This blog post is part of our #CLEvana series, sharing stories and insights from our Creative Fusion: Cuba Edition partners. In this post, Cleveland Print Room (CPR) Founder & Executive Director Shari Wilkins shares highlights from the Creative Fusion cohort learning trip to Cuba earlier this year. The trip was an opportunity to strengthen artistic alliances between Cleveland and Cuba ahead of the Creative Fusion: Cuba Edition artist residency in Cleveland this spring. The Cleveland Print Room (CPR) and the Cleveland Museum of Art (CMA) are hosting award-winning Cuban artist Sandra Ramos, whose work has been shown in solo exhibitions and residencies around the world, as well as Cleveland photographer Greg Martin, who specializes in wet plate photography.
We arrived in Cuba on a Sunday afternoon and squeezed in a meeting with Cuban photographer Lissette Solorzano, whose analog and digital work addresses a wide variety of topics, from street art and architecture in Havana to the homeless in New York. A particularly moving series was Ephemeral Ghosts, which pictured people nearing death.
A Monday morning walking tour of Old Havana was followed by a presentation from cohort member Damaris Punales-Alpizar, who provided an excellent orientation to Cuban politics and policy of the past and present. Another presentation, focused on preservation and development in Havana, outlined current and future urban planning efforts in the city.
During our visit to the offices of Havana Biennial, we learned about the process of organizing a first-class biennial with minimal funding. Later, we visited the Instituto Superior de Arte, where Deputy Dean of the Visual Arts Faculty and professor of photography Ossain Raggi gave us a tour of the visual art school, famed for its radical forms and artisanal construction, and showed us examples of his work.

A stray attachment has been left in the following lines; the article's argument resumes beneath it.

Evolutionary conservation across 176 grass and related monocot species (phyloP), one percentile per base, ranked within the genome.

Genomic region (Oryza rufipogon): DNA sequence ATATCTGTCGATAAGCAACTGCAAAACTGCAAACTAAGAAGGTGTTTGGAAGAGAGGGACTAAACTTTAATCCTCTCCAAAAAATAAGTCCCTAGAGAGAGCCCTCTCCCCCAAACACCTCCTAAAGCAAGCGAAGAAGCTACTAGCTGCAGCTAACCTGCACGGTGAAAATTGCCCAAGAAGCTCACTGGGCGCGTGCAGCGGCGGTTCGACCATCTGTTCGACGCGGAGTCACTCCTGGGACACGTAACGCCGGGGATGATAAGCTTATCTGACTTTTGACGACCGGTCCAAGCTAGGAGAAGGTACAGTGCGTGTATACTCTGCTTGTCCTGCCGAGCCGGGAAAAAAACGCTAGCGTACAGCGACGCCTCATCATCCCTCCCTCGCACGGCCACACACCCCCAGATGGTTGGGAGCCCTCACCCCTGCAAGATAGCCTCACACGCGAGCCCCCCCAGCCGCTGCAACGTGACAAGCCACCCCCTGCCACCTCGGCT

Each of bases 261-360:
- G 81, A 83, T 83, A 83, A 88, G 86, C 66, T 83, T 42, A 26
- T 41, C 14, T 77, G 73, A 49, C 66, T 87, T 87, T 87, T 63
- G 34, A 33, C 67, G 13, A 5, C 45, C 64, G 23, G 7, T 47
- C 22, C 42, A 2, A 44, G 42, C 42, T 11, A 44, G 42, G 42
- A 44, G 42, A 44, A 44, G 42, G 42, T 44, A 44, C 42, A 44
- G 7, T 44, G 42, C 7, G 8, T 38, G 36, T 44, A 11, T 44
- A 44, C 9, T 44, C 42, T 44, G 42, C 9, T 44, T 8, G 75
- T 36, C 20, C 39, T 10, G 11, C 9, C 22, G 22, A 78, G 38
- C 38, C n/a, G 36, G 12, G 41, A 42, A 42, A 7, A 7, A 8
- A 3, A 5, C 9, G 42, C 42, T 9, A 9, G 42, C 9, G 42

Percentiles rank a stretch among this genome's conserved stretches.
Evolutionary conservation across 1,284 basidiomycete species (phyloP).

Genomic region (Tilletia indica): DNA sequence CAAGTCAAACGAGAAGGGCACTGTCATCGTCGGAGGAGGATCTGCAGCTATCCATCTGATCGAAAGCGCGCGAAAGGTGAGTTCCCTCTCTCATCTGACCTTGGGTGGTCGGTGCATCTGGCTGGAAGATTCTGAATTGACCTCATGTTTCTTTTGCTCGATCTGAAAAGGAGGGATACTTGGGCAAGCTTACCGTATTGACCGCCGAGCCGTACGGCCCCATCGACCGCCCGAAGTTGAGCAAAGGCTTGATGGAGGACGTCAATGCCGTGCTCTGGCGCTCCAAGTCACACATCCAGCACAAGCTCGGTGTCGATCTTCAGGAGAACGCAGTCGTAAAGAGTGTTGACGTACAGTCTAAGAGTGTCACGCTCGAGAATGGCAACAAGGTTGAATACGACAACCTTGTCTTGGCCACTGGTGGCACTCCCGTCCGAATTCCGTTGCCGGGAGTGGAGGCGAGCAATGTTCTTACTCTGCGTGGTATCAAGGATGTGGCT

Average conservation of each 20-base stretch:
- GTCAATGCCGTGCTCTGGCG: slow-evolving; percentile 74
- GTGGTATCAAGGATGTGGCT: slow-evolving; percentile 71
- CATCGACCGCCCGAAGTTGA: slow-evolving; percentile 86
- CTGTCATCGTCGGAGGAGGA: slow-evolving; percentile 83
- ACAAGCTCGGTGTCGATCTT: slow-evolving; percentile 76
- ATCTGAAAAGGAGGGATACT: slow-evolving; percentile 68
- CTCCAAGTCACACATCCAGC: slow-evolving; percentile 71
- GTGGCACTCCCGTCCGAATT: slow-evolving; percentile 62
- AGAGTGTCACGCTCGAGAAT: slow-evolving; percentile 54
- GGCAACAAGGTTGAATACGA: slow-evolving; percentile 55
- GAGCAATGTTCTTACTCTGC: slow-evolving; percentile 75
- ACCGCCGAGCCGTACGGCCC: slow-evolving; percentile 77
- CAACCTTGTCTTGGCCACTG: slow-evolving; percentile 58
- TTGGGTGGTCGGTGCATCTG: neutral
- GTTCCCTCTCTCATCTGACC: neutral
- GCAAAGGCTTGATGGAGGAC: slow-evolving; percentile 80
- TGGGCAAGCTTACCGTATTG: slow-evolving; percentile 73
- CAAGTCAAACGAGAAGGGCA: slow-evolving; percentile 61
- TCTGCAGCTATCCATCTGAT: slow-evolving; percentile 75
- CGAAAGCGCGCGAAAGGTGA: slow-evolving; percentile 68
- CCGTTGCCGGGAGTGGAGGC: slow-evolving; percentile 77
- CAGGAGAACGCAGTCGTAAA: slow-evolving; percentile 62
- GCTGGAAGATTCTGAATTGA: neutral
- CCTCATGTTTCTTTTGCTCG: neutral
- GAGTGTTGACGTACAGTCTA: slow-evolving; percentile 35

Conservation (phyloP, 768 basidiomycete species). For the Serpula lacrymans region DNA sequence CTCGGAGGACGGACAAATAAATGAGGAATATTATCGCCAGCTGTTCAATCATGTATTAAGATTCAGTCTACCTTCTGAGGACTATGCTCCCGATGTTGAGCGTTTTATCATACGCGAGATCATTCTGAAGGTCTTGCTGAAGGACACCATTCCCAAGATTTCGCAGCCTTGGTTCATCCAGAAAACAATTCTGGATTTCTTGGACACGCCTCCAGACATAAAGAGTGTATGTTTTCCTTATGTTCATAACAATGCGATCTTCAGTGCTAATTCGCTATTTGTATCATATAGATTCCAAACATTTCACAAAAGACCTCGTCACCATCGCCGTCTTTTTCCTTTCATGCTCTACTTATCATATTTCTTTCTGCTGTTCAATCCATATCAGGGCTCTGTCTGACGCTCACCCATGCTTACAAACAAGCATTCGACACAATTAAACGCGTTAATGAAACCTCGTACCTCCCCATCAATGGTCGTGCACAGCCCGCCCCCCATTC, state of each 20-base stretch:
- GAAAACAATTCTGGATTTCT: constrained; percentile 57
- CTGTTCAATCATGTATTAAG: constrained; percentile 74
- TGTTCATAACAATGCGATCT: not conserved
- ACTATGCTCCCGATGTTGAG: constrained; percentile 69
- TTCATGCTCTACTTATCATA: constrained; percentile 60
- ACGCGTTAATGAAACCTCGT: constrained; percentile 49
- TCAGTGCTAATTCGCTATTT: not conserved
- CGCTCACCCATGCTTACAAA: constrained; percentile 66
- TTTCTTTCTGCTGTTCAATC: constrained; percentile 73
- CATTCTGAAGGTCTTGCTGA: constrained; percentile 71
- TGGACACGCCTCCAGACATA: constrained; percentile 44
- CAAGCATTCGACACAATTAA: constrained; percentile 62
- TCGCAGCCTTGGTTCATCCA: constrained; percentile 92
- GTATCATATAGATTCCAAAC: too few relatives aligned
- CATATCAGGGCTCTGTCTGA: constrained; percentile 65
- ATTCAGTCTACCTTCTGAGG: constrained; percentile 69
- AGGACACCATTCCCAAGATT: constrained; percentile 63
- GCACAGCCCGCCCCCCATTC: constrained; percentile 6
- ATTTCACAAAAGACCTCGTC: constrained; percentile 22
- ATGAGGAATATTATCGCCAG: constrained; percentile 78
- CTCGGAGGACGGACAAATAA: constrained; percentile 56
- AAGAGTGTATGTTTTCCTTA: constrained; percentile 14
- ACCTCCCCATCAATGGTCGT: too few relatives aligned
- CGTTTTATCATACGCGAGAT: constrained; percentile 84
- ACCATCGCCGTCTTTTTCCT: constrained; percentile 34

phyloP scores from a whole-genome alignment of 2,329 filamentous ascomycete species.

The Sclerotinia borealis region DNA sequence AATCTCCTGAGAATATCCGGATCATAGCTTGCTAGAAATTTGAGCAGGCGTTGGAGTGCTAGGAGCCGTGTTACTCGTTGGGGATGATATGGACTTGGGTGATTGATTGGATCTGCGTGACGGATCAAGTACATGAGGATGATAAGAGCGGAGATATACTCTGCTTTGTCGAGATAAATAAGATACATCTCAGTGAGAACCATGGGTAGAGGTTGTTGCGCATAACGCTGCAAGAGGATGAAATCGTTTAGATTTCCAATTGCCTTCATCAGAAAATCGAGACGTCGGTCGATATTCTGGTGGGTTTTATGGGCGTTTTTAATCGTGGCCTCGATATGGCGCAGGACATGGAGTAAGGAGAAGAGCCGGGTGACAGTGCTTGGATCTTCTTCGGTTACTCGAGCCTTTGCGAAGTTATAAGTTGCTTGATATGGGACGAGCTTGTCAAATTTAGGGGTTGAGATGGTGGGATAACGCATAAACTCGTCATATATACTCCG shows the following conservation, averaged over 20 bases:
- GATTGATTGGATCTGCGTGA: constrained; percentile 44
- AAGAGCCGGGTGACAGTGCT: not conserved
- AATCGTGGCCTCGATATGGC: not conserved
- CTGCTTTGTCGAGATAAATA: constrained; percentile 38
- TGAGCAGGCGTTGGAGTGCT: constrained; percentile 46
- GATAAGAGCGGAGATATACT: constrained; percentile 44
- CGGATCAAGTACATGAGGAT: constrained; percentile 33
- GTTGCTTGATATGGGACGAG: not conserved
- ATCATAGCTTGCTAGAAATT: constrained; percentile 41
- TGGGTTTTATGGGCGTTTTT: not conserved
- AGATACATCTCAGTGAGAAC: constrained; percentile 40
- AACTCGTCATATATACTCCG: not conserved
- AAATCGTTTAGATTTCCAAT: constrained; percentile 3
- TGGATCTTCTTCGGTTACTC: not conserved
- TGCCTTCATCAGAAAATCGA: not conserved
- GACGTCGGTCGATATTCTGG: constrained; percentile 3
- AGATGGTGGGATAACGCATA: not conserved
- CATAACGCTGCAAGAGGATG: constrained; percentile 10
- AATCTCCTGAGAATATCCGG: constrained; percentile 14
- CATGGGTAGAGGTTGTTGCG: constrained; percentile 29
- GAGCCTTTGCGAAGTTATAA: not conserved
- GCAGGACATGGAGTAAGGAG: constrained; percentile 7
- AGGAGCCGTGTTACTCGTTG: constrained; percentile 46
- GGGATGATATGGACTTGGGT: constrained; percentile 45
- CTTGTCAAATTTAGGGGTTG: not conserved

We visited the Fabrica de Arte Cubano (FAC), a world-famous multi-service arts space. There we talked with Earnesto, one of its founders. Cleveland artist Greg Martin, Barbara Tannenbaum of the Cleveland Museum of Art (CMA), and I met with the photography curators to tour the current exhibition. This visit enabled us to look at their successful model and consider how something similar might work in Cleveland and how we could foster a future collaborative relationship with the FAC. In our discussions with the FAC staff, the issue of relevance of place came to the forefront. By focusing on how place and context influence programming and community engagement models, this visit helped our organization see the importance of seeking – and demonstrating – relevance.
During the afternoon of the second day, Barbara, Michael Gill of CAN Journal, and I visited Cuban artist Sandra Ramos’s home and studio in the Miramar neighborhood of Havana. Sandra’s sister and mother treated us to coffee, conversation, and a tour of work from her 25-year career.
A visit to the Ludwig Foundation concluded an already productive day in Havana. The discussion centered on the Cuban art scene and the transfer of information in the country. The scarcity of resources and the importance of information flow surfaced as topics again and again in this and other discussions throughout trip. Cubans’ ingenuity and perseverance in the face of these issues is something we can learn from.
By the end of two very full days, I had already made numerous connections and had been presented with an overwhelming amount of ideas that could impact our organization in the future.